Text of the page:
Three loading scenarios were modelled. The “average peak load” and “high peak load” derived from the “descending stairs” activity were applied [36]. The “average peak load” corresponds to the forces acting in a subject of body weight of 750 N. The “high peak load” acts in a subject of body weight of 1000 N. The forces applied in the third loading case corresponded to those derived from the “stumbling” activity, calculated under the assumptions of the “high peak loading” scenario. Table 2 shows the component and resultant forces corresponding to the three loading cases considered in the models [36]. The loads were applied incrementally up to 100% of the resultant forces shown in Table 2.

Peak contact forces
Activity Resultant Force F [N] Fx [N] Fy [N] Fz [N]
Descending stairs (Average) 2000 370 292 -1944
Descending stairs (High) 4200 776 613 -1082
Stumbling 11000 2462 1523 -10607

Table 2: Forces considered in the models.

Mesh sensitivity analysis and physical corroboration of the model

A mesh convergence analysis was undertaken in order to ensure accurate results could be obtained without requiring excessive computational resources. The analysis consisted of taking the intact, non-resection model and comparing the average von Mises stress in the femoral neck for three mesh densities: coarse, medium, and fine meshes, consisting of 79,000, 138,000 and 928,000 elements, respectively. The medium density mesh was chosen since the results changed by <0.5% between this and the fine mesh. Table 3 shows the number of elements employed in the three models, the intact (non– resection) and 6 and 12 mm resection models.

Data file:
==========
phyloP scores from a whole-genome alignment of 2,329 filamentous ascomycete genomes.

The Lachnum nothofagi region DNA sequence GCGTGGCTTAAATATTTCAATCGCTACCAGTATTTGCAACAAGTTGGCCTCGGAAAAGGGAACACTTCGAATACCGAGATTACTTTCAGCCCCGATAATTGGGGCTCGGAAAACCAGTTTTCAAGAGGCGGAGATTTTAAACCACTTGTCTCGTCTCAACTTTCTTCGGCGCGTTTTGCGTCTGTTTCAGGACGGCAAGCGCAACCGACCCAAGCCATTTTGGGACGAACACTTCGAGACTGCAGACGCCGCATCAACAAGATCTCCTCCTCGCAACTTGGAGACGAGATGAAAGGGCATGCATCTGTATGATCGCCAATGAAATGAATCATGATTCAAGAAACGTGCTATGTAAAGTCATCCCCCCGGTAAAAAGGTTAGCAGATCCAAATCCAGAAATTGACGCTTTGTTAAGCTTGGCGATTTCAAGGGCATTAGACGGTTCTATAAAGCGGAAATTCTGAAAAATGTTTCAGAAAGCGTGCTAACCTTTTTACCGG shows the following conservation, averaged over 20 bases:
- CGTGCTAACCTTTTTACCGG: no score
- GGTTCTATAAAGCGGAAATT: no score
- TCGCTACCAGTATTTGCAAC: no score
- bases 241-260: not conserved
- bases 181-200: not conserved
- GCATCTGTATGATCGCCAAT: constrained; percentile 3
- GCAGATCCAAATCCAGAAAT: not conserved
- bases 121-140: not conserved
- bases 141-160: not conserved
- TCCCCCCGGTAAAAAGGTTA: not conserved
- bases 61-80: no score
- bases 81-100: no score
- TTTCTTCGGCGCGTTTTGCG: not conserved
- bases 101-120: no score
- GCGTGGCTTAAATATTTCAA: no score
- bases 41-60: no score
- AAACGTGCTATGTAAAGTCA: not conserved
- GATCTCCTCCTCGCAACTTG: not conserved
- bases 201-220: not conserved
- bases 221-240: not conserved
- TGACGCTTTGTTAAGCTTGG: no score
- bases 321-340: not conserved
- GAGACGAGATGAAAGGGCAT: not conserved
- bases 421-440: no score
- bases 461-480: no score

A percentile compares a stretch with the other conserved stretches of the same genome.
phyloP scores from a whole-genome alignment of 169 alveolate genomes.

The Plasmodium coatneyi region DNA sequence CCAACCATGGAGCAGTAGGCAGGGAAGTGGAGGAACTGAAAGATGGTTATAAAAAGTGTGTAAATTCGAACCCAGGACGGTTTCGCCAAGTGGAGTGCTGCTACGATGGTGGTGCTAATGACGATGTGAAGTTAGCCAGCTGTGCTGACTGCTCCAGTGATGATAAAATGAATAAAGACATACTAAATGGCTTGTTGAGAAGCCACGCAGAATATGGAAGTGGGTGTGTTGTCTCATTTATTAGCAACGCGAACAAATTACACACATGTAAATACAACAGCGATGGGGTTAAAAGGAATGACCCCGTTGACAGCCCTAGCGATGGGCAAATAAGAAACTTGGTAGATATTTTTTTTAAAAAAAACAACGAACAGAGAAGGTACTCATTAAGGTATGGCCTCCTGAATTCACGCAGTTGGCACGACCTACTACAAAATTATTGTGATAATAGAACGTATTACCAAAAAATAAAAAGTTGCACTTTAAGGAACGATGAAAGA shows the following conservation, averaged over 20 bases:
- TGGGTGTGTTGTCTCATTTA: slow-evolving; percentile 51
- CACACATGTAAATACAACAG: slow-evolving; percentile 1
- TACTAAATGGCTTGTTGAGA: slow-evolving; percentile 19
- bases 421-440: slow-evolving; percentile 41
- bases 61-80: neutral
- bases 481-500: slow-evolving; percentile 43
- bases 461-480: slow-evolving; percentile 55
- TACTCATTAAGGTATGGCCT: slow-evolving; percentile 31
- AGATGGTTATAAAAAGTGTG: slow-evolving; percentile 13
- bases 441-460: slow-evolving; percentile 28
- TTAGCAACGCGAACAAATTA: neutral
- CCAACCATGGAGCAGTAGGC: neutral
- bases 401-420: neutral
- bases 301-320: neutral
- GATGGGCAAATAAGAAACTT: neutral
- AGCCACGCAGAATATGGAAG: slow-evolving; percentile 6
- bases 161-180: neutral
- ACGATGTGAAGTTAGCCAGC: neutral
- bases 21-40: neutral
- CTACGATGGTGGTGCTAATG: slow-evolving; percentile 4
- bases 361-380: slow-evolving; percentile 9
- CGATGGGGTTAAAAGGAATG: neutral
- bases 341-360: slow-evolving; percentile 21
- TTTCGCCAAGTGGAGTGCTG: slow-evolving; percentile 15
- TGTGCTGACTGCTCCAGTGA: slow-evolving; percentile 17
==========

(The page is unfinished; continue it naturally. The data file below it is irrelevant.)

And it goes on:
Tetrahedral Elements
Model/Resection depth [mm] Cortical Trabecular Total
0 45,207 137,945 183,152
6 77,201 132,056 209,257
12 74,846 129,442 204,288

Table 3: Number of elements employed in the models.

Corroboration of the model was performed by comparing predictions with the experimental results from a cadaveric investigation that involved testing to fracture 15 pairs of human femurs [3]. The mean age of the cadaveric specimens was 79 years. We subjected our osteoporotic intact, non-resection model to loading and boundary conditions representative of those used in the cadaveric study and compared the neck stiffness with the mean neck stiffness of the control group from the experimental study [3]. Our model predicted a neck stiffness of 604 N/mm which compares favourably with that obtained from the cadaver study, which was 686 N/mm.


The tensile and compressive damage output variables from the model refer to specific material degradation at the micromechanical level indicating that the bone has undergone permanent damage. Permanent material damage was taken as indicating the initiation of fracture in the models. The volume of bone damaged in tension and in compression was calculated for both cortical and trabecular bone in the femoral head-neck shaft region. In the results we concentrate on analysing the volume of bone damaged in tension as it is recognized that bone is weaker in tension than in compression [34,3638].